The cornea, the transparent outer membrane that protects the front of a cat’s eyeball, is made up of three layers. When any of these layers is structurally damaged, such as by a hole or a scratch, it results in a condition known as a corneal ulcer. This painful condition can also be referred to as a corneal abrasion or erosion. Corneal ulcers in cats can vary in severity, depending on their depth and extent.
Recognizing the Symptoms
Corneal ulcers in cats cause significant discomfort. Some common symptoms to watch out for include:
- Rubbing the affected eye with their paw or against furniture or the floor
- Redness (which may be difficult to notice because the cat will squint their eye)
- Squinting or tightly shutting their eye
- Presence of eye discharge (may or may not be present)
Understanding the Causes
The primary cause of corneal ulcers in cats is trauma. This trauma can be in the form of a foreign body in the eye or other seemingly harmless incidents. Tear-production conditions and eyelid abnormalities can also contribute to the development of corneal ulcers in cats.
Diagnosis by Veterinarians
After a thorough physical examination, including close ophthalmic and neurological exams, veterinarians will conduct several tests to diagnose corneal ulcers in cats. These tests may include measuring tear production, checking intraocular pressure, and assessing tear test breakup time (the rate at which the tear film evaporates). The most effective test involves applying a special fluorescent dye to the cornea. The remaining dye, which glows neon green, helps visualize the corneal scar and confirm the presence of an ulcer.
For complex ulcers, advanced samples may be necessary for further examination.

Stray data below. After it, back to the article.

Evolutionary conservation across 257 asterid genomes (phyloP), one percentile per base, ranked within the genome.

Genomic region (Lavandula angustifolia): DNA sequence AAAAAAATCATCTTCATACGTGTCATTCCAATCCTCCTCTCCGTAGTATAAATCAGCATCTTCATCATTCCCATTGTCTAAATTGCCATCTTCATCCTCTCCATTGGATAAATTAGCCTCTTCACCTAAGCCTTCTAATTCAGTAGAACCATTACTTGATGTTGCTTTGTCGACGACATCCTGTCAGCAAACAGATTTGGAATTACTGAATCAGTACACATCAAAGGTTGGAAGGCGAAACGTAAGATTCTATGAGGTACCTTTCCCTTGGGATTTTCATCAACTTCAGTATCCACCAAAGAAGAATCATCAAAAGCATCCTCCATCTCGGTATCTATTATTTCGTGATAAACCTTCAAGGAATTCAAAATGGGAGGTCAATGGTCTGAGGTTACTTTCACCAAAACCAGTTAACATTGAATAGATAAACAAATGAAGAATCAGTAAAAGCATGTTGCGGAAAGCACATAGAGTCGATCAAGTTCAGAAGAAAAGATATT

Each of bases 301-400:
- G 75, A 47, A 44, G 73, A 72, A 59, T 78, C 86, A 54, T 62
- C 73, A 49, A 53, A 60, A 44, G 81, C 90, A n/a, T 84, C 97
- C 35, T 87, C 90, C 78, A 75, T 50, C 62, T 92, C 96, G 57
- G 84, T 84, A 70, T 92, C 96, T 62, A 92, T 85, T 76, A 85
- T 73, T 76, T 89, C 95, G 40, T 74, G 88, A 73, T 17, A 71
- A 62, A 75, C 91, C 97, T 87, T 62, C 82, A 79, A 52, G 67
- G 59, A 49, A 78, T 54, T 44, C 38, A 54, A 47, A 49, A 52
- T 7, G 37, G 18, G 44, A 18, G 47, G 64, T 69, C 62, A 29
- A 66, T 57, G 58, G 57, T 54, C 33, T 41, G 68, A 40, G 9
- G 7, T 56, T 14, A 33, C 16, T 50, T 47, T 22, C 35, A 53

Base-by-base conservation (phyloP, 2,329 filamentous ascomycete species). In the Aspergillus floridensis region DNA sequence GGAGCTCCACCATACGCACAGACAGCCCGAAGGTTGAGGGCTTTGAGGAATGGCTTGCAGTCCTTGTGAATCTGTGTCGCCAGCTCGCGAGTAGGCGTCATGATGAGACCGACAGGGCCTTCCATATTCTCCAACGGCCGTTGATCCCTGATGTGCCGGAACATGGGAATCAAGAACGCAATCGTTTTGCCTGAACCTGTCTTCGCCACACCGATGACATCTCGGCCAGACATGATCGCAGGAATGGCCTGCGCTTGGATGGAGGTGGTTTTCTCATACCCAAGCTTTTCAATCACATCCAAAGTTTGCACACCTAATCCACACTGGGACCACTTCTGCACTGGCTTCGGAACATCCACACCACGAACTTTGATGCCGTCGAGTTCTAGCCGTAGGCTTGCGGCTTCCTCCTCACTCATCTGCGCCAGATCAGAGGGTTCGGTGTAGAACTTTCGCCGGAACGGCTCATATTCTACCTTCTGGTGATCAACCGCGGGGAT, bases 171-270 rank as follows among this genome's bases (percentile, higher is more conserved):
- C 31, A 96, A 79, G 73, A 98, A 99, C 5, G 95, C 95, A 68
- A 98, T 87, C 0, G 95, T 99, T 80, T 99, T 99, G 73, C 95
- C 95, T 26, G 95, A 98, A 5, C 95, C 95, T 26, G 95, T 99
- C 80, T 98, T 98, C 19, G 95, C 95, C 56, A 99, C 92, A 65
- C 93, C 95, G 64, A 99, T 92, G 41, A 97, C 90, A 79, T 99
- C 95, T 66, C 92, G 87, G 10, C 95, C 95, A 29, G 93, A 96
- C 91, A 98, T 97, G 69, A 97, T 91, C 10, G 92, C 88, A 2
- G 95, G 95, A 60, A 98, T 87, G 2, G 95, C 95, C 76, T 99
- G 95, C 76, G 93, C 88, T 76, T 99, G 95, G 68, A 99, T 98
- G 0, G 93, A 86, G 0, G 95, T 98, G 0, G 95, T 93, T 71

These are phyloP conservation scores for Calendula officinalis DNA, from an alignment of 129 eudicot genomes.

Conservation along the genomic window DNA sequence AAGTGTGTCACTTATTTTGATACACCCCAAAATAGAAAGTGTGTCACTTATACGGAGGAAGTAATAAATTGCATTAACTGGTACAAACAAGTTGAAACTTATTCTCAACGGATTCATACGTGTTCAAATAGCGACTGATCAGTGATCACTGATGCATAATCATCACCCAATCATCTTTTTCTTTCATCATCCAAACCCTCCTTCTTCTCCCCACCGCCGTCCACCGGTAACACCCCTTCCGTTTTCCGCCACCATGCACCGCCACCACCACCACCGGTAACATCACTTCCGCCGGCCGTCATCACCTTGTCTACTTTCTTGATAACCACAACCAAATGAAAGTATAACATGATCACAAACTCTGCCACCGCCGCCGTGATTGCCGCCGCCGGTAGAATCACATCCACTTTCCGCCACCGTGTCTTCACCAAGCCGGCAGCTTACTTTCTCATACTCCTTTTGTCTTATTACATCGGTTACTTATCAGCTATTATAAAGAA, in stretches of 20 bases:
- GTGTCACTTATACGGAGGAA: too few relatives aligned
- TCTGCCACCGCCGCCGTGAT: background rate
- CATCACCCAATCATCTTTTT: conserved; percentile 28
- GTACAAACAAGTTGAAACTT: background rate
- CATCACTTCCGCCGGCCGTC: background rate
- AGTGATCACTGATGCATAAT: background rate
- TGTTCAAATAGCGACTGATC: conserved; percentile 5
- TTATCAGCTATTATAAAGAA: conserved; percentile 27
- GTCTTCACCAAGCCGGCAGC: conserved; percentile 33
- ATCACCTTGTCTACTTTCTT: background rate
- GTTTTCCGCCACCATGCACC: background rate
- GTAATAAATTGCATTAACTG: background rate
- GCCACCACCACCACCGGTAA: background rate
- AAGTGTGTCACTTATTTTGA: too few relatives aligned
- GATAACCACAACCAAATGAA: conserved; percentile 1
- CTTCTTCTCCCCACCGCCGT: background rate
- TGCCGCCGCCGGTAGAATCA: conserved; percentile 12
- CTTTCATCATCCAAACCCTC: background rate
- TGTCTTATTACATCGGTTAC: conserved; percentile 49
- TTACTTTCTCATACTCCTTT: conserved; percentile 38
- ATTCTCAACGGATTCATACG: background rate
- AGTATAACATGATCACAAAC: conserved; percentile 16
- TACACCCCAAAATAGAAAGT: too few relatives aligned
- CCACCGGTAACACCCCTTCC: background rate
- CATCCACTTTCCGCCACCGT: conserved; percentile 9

The primary goals of treatment for corneal ulcers in cats are to prevent further damage to the cornea, relieve pain, and encourage healing while minimizing scarring. Veterinarians may recommend applying the cat’s own serum topically to promote healing. Concurrent infections will also be treated with appropriate medications. In some cases, surgery may be necessary, especially if the ulcer is extensive or unresponsive to treatment. Your primary care veterinarian may perform many of these procedures, but if needed, referral to a board-certified veterinary ophthalmologist is recommended.
Recovery and Ongoing Management
Regular rechecks are vital for monitoring the progress of corneal ulcers in cats. If a simple ulcer does not show improvement within five days, it is considered complex, requiring intensified treatment. Veterinarians often schedule the first recheck within a shorter timeframe to ensure proper healing. Additional rechecks may be necessary to assess ongoing improvement.
Conclusion: Ensure Your Cat’s Eye Health
Corneal ulcers in cats are a painful eye condition that requires prompt and appropriate treatment. If you notice any potential symptoms or suspect your cat has a corneal ulcer, it is crucial to seek veterinary care immediately. By following the recommended treatment plan and staying vigilant during the recovery process, you can help your feline companion regain their eye health and well-being.